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NOUS41 KBOX 221516

Public Information Statement
National Weather Service Taunton MA
1116 AM EDT WED JUN 22 2016

...Lightning Safety Awareness Week Continues - Safe Shelters and
Indoor Safety...

A house or other substantial building offers the best protection
from lightning. In assessing the safety provided by a particular
structure, it is more important to consider what happens if the
structure gets struck by lightning, rather than whether the
structure will be hit by lightning. For a shelter to provide
protection from lightning, it must contain a mechanism for
conducting the electrical current from the point of contact to
the ground. These mechanisms may be on the outside of the
structure, may be contained within the walls of the structure,
or may be a combination of the two. On the outside, lightning
can travel along the outer shell of the building, or may follow
metal gutters and downspouts to the ground. Inside a structure,
lightning can follow conductors such as the electrical wiring,
plumbing, and telephone lines to the ground.

Unless specifically designed to be lightning safe, small
structures do not protect occupants from lightning. Many small
open shelters on athletic fields, golf courses, parks,
roadside picnic areas, schoolyards and elsewhere are designed
to protect people from rain and sun, but not lightning. A
shelter that does not contain plumbing or wiring throughout, or
some other mechanism for grounding from the roof to ground is not
safe. Small wooden, vinyl, or metal sheds offer no protection
from lightning and should be avoided during thunderstorms.

There are three main ways lightning enters homes and buildings,
a direct strike, through wires or pipes that extend outside the
structure, and through the ground. Regardless of the method of
entrance, once in a structure, the lightning can travel through
the electrical, phone, plumbing, and radio/television/computer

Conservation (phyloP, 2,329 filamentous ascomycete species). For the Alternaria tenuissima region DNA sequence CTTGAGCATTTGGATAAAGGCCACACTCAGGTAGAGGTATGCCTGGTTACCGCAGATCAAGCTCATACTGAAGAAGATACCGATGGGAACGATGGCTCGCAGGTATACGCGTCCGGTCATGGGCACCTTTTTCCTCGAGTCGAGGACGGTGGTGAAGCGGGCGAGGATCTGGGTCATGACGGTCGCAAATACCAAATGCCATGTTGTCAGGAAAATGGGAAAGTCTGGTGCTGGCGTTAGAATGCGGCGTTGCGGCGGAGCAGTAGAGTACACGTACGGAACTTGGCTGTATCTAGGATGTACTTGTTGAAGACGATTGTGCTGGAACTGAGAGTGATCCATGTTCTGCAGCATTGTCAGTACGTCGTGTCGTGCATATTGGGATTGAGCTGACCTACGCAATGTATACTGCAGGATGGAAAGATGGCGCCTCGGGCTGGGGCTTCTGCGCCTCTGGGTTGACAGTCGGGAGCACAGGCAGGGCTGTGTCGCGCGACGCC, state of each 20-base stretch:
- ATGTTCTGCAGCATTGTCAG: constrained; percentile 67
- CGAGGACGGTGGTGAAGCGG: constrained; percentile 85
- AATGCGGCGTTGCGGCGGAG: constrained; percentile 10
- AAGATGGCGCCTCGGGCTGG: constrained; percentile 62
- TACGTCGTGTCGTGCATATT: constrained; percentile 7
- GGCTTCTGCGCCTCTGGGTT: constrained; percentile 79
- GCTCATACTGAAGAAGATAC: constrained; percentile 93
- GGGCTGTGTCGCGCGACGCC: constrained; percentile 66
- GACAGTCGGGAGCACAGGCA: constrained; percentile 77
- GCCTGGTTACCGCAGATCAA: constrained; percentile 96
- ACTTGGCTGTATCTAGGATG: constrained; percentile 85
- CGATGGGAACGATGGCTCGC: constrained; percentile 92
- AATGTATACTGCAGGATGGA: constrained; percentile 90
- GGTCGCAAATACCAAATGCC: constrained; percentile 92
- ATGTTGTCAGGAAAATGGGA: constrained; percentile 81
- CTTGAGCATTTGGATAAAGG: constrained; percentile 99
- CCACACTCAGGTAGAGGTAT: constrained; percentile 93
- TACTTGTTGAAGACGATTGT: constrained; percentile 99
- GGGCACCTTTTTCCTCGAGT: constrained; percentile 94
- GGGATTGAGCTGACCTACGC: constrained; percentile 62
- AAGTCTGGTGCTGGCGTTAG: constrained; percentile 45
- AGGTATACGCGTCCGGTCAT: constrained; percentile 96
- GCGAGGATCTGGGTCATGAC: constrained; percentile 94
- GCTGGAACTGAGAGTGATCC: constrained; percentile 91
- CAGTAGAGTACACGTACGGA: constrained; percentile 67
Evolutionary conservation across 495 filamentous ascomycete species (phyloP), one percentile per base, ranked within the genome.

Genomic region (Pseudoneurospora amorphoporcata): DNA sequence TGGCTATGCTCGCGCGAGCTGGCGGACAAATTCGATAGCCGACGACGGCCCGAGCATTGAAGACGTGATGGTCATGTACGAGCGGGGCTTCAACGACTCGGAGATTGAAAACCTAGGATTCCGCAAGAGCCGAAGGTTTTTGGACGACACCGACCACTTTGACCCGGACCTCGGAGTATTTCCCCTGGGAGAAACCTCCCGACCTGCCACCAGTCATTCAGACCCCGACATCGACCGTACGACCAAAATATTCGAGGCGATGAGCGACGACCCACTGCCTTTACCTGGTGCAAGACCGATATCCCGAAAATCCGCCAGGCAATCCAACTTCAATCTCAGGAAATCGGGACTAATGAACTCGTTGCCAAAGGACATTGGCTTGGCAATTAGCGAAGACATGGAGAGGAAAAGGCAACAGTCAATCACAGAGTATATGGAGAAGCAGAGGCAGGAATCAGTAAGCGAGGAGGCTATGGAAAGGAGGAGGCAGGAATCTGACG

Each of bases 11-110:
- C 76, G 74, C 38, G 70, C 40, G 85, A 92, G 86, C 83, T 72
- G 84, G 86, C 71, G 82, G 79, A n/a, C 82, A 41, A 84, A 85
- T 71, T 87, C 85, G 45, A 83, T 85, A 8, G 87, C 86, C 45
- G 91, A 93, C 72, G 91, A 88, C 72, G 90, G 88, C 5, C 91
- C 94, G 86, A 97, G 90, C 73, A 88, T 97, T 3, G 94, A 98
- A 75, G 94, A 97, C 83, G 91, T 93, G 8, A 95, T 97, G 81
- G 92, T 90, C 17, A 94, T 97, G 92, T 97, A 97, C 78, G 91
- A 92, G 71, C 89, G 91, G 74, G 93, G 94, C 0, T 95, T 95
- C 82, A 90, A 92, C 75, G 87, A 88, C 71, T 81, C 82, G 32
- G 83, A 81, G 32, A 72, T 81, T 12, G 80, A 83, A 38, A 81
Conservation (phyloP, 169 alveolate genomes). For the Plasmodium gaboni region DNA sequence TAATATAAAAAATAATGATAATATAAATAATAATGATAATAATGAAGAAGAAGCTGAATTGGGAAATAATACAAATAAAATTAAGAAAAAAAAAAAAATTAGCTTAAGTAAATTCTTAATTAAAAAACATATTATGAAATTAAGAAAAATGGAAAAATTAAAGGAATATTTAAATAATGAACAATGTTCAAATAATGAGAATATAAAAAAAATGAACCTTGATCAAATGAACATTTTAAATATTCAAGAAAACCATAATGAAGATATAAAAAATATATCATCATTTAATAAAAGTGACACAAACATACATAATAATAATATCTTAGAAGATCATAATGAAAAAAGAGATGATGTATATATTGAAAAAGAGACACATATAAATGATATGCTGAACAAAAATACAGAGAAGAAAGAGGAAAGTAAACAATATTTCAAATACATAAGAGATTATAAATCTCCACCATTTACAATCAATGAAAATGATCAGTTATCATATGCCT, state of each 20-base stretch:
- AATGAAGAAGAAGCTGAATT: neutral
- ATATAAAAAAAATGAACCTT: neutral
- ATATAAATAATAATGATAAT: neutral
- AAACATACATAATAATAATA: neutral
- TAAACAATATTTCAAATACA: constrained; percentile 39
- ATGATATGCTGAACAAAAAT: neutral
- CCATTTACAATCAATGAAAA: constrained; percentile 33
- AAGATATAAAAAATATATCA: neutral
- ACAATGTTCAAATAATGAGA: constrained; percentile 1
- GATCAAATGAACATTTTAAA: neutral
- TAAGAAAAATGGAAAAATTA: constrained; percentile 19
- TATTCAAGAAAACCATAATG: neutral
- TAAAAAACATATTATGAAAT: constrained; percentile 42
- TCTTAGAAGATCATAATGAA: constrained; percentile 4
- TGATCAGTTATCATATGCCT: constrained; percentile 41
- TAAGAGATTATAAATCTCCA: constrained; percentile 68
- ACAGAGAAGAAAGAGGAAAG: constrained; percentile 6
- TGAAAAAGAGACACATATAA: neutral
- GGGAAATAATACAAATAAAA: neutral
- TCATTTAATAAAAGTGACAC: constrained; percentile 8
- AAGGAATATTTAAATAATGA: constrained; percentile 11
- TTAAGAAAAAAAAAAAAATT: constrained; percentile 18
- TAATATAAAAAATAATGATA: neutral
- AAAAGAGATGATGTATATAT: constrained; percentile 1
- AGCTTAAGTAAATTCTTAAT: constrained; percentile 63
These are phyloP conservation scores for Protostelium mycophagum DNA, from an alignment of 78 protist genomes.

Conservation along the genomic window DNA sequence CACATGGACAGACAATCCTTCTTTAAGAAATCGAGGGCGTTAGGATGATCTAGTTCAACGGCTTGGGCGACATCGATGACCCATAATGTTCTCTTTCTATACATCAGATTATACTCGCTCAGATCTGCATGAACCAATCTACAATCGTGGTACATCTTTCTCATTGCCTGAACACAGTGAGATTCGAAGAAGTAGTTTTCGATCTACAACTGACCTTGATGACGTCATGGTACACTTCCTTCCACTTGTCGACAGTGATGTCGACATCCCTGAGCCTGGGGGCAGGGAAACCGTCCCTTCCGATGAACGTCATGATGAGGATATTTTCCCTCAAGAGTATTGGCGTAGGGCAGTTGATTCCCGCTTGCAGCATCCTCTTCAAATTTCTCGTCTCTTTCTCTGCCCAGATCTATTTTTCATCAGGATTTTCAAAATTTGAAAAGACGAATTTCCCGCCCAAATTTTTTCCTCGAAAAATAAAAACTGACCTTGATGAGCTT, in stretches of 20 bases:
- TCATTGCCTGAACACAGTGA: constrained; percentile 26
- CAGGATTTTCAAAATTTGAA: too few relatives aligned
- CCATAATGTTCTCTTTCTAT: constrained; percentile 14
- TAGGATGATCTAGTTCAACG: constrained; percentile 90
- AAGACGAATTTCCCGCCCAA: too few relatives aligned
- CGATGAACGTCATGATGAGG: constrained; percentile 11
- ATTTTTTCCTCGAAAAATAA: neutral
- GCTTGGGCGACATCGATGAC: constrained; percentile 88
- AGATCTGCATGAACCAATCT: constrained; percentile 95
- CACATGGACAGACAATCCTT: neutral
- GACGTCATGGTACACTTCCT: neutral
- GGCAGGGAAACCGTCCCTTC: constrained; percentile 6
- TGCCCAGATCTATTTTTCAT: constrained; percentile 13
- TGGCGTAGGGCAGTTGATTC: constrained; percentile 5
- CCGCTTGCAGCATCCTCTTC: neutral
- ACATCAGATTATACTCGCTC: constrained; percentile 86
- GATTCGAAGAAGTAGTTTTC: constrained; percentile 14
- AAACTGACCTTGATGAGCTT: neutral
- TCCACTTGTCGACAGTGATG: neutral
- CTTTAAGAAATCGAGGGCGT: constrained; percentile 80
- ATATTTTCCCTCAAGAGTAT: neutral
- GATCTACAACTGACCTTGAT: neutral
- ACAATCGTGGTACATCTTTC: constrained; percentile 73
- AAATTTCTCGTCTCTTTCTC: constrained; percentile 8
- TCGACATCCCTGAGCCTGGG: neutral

systems. Lightning can also travel through any metal wires or
bars in concrete walls or flooring.

In the past, the use of corded phones was the leading cause of
indoor lightning injuries in the United States. However, with
more and more cordless and cell phones in use, the number of
phone injuries has been diminishing. At the same time the number
of children injured while playing video games that are plugged
into a wall, television or computer has been increasing.
Lightning can travel long distances in both phone and electrical
wires, particularly in rural areas. Stay away from windows and
doors as these can provide the path for a direct strike to enter
a home.

Do not lie on the concrete floor of a garage as it likely
contains a wire mesh. In general, basements are a safe place to
go during thunderstorms. However, there are some things to keep
in mind. Avoid contact with concrete walls which may contain
metal reinforcing bars. Avoid washers and dryers since they not
only have contacts with the plumbing and electrical systems, but
also contain an electrical path to the outside through the dryer

Lightning also causes significant damage to personal property
each year. In addition to direct strikes, lightning generates
electrical surges that can damage electronic equipment some
distance from the actual strike. To the extent possible, unplug
sensitive electronic equipment from all conductors well before a
thunderstorm threatens. For your safety, do not unplug equipment
from the wall when a thunderstorm is nearby. Do not forget to
disconnect televisions or radios from outdoor antennas. If you
plan to be away from your home when thunderstorms are possible,
be sure to unplug unneeded equipment before you leave.

Summary of lightning safety tips for inside the home:

1. Avoid contact with corded phones.
2. Do not use computers, electrical equipment or cords. If you
plan to unplug any electronic equipment, do it well before the
storm arrives.
3. Avoid contact with plumbing. Do not wash your hands. Do not
take a shower. Do not wash dishes. Do not do laundry.
4. Stay away from windows and doors, and stay off porches.
5. Do not lie on concrete floors or lean against concrete walls.

Lightning fact for the day,
The average flash of lightning contains enough electricity to
light a 100 watt light bulb for more than 3 months.

Lightning question of the day, is it safe to talk on a cell or
cordless phone during a thunderstorm?

Answer, compared to talking on a corded phone, a cordless phone
is much less of a hazard. However, there is a momentary risk of
being struck by lightning when the phone is being removed from
its cradle. Once out of its cradle, it is safe to use a cordless
phone during a thunderstorm, provided that you are in a safe

For additional information about lightning or lightning safety,
visit the NOAA lightning safety awareness Web site at


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